Plans are underway to ensure that Washingtonians have infertility insurance.

Infertility is broadly defined as the inability to conceive after a year or more of unprotected sex. In general, a woman's fertility begins to decline at age 30; by 35 the decline will have accelerated rapidly.

Estimates vary, but according to the Centers for Disease Control, nearly one in five married women of "childbearing age" are unable to conceive.

Infertility is less common in men, but only marginally. About 15% of men are afflicted by low sperm count and other forms of male infertility.

State Rep. Monica Stonier (D-Vancouver) is endeavoring to change how fertility and infertility are perceived by health insurers in Washington. As it stands, some U.S. states - most of them clustered on the Eastern Seaboard - already cover in vitro fertilization and fertility preservation. Rep. Stonier wants the same for aspiring parents in Washington.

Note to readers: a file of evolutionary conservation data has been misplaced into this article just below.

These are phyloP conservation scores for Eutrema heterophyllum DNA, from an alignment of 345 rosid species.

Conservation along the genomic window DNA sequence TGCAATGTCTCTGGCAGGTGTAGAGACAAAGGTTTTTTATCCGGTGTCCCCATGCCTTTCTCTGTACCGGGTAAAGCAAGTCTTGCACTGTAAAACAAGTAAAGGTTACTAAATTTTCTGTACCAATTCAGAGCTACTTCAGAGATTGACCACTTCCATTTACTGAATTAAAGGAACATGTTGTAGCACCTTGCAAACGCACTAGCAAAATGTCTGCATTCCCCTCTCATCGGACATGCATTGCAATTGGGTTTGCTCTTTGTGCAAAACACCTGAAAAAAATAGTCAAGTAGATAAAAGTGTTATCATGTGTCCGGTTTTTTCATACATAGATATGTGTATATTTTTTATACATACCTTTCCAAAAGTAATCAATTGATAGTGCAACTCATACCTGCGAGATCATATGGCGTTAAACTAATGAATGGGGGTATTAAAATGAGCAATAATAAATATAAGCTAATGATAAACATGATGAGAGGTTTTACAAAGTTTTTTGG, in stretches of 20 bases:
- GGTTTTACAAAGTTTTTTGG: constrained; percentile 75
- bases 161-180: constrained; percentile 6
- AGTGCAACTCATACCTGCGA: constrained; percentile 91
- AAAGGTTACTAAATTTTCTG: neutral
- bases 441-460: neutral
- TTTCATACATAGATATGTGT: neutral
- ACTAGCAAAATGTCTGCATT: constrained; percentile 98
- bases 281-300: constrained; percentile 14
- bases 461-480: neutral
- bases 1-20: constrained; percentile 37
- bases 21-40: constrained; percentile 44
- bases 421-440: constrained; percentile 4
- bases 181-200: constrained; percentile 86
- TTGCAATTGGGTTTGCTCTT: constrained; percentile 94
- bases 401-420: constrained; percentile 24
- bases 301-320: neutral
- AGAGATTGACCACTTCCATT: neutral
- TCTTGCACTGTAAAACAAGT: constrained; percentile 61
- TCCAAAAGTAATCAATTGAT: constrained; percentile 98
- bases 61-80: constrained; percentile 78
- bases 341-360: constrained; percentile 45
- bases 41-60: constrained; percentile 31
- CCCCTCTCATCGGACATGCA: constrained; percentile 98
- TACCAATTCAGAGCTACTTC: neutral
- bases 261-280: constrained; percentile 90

Her bill, HB 1151, would have "mandated coverage for fertility services." The bill failed to gain sufficient traction in the last legislative session, but Stonier says she intends to introduce a new bill with the same central conceit. (HB 1151's companion bill in the upper chamber, SB 5204, was introduced by State Sen. Noel Frame, a Democrat from Seattle.)

According to the Washington State Labor Council, "Because treatment is expensive and often not covered by insurance, fertility services are simply out of reach for many families."

"Access to fertility services should not be reserved for those who are wealthier or who happen to work for the 'right' employer that offers fertility benefits."

Washington's fertility rate is relatively low, lower than the national average. Its neighbor to the south - Oregon - is even less fertile.

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